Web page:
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NPS Expansion: 1930s







New Deal



NPS 1933-39




Expansion of the National Park Service in the 1930s:
Administrative History

Chapter Two: Reorganization of Park Administration
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On June 10, 1933, President Franklin D. Roosevelt signed Executive Order 6166 which, among other things, combined "all functions of public buildings, national monuments, and national cemeteries" in an Office of National Parks, Buildings, and Reservations--the renamed National Park Service. Far-reaching as this action proved to be for the National Park Service, it was not a radical innovation on Roosevelt's part. Rather, it was the culmination of a campaign to consolidate administration of all federal parks and monuments that began in the first decades of the 20th century.

The Antiquities Act of 1906 left administration of the national monuments divided among the Departments of Interior, War, and Agriculture. Almost from the passage of the act, the nation's preservationists/conservationists recognized that such a fragmentation of authority was both uneconomical and inefficient. One of the first to address the problem within the government was Frank Bond, chief clerk of the General Land office. Speaking at the National Park Conference in 1911, Bond detailed the failures of the system as it existed, and concluded that

administration of all national monuments of whatever character, or wherever located, or however secured, should be consolidated and the responsibility for their development, protection, and preservation placed where it can be made effective. [1]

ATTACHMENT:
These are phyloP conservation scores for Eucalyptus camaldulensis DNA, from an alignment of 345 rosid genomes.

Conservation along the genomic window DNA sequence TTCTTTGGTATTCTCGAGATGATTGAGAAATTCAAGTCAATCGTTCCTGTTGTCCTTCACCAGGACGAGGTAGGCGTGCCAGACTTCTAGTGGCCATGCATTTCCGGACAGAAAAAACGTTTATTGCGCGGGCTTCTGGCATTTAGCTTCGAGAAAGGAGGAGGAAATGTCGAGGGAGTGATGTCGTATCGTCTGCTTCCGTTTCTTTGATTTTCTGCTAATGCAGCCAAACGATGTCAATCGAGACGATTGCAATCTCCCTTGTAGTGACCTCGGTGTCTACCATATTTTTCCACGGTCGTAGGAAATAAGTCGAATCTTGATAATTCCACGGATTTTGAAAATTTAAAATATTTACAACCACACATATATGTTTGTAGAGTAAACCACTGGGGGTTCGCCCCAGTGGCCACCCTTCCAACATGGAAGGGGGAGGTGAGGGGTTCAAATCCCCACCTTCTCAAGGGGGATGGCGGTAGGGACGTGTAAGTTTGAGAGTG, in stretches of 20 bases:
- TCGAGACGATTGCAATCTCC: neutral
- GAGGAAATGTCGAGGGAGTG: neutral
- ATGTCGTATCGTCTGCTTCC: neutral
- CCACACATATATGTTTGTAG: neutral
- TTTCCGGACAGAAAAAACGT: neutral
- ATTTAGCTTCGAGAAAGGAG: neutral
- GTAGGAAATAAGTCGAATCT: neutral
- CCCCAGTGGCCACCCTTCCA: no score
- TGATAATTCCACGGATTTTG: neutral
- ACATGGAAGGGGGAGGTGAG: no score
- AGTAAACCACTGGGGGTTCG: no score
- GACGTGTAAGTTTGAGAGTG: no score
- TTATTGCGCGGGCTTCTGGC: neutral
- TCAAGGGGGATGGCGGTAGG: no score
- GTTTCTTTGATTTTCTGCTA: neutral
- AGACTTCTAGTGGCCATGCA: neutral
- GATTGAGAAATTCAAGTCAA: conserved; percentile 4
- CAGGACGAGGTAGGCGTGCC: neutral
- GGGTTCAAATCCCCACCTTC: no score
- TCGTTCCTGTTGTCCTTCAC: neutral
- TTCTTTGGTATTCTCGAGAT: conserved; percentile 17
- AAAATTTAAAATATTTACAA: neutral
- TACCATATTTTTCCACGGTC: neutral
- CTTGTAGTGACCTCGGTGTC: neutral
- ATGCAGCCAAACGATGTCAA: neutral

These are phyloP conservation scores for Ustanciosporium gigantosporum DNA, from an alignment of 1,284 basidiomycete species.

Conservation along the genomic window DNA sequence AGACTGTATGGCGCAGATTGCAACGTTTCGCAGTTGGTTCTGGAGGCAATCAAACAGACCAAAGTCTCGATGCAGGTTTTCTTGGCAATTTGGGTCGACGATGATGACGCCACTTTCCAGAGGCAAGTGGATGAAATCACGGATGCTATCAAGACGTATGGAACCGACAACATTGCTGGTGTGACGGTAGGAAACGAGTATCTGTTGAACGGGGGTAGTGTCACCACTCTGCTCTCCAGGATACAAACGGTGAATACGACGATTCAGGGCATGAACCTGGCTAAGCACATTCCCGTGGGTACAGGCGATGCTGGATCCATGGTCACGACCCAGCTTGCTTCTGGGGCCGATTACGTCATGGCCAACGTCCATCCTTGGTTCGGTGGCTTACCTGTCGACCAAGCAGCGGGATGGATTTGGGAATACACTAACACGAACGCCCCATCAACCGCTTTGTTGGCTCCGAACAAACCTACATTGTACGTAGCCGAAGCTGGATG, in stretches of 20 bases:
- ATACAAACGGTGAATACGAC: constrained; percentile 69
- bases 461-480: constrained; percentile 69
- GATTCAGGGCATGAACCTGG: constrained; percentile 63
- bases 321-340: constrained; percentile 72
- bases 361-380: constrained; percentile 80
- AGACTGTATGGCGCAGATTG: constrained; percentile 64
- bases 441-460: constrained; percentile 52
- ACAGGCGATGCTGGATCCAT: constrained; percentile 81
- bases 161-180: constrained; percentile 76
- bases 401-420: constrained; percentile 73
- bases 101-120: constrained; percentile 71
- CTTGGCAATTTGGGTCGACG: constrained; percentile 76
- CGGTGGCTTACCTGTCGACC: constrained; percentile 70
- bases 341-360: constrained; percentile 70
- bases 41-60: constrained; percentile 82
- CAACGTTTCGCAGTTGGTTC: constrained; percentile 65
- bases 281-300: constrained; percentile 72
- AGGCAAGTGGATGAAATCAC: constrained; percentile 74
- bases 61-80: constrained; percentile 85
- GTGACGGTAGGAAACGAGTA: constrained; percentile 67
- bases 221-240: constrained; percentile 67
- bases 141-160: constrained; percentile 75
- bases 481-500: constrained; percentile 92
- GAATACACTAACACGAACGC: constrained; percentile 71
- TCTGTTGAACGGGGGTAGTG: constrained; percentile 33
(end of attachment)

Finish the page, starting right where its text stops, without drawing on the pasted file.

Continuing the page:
Almost five years later, H.R. 15522, introduced by Congressman William Kent of California, addressed the problem outlined by Frank Bond in 1911. Section 2 of his bill to create a National Park Service provided

That the director shall, under the direction of the Secretary of the Interior have the supervision, management, and control of the several national parks and national monuments which are now under the jurisdiction of the Department of the Interior and the Department of Agriculture, and of the Hot Springs Reservation in the State of Arkansas, and of such other national parks and reservations of like character as may be hereafter created by Congress. Provided, That in the supervision, management, and control of national monuments situated within or contiguous to national forests the Secretary of Agriculture may cooperate with said national-park service to such extent as may be requested by the Secretary of the Interior. [2]

Chapter Two continues with...
The National Park Service and Forest Service


Last Modified: Tues, Mar 14 2000 07:08:48 am PDT

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